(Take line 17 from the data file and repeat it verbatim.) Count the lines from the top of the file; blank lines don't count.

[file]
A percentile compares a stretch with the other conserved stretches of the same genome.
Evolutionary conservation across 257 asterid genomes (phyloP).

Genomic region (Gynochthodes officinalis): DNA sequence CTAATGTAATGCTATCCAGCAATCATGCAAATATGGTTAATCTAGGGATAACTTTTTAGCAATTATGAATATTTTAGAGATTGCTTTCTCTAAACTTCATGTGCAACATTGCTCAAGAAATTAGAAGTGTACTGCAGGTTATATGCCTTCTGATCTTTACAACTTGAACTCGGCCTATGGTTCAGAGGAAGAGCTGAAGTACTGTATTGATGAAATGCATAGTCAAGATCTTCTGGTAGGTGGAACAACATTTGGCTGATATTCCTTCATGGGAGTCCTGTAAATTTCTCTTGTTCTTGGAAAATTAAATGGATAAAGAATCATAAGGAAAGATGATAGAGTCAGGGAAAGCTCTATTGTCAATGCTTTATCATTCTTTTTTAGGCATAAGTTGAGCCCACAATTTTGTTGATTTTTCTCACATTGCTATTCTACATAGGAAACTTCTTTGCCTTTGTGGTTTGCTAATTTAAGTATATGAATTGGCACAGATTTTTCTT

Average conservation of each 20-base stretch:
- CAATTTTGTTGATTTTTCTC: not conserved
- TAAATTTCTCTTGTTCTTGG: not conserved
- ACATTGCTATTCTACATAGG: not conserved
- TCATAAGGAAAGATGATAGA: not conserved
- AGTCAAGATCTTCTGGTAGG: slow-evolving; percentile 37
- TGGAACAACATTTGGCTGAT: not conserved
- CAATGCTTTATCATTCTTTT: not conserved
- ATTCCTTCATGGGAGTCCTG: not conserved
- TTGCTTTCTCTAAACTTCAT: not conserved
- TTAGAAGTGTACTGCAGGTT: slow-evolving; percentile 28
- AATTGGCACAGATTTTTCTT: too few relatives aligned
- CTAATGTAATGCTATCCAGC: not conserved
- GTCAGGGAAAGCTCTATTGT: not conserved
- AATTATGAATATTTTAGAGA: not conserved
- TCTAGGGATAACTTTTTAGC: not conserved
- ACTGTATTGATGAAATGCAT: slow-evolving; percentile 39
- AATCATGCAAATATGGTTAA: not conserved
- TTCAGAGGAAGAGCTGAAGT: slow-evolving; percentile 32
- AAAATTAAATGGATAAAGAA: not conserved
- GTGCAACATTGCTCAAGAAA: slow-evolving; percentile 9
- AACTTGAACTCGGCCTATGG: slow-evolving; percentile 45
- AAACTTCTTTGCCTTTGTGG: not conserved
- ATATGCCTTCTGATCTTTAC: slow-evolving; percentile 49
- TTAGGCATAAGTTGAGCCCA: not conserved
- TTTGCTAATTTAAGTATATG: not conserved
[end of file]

- GTCAGGGAAAGCTCTATTGT: not conserved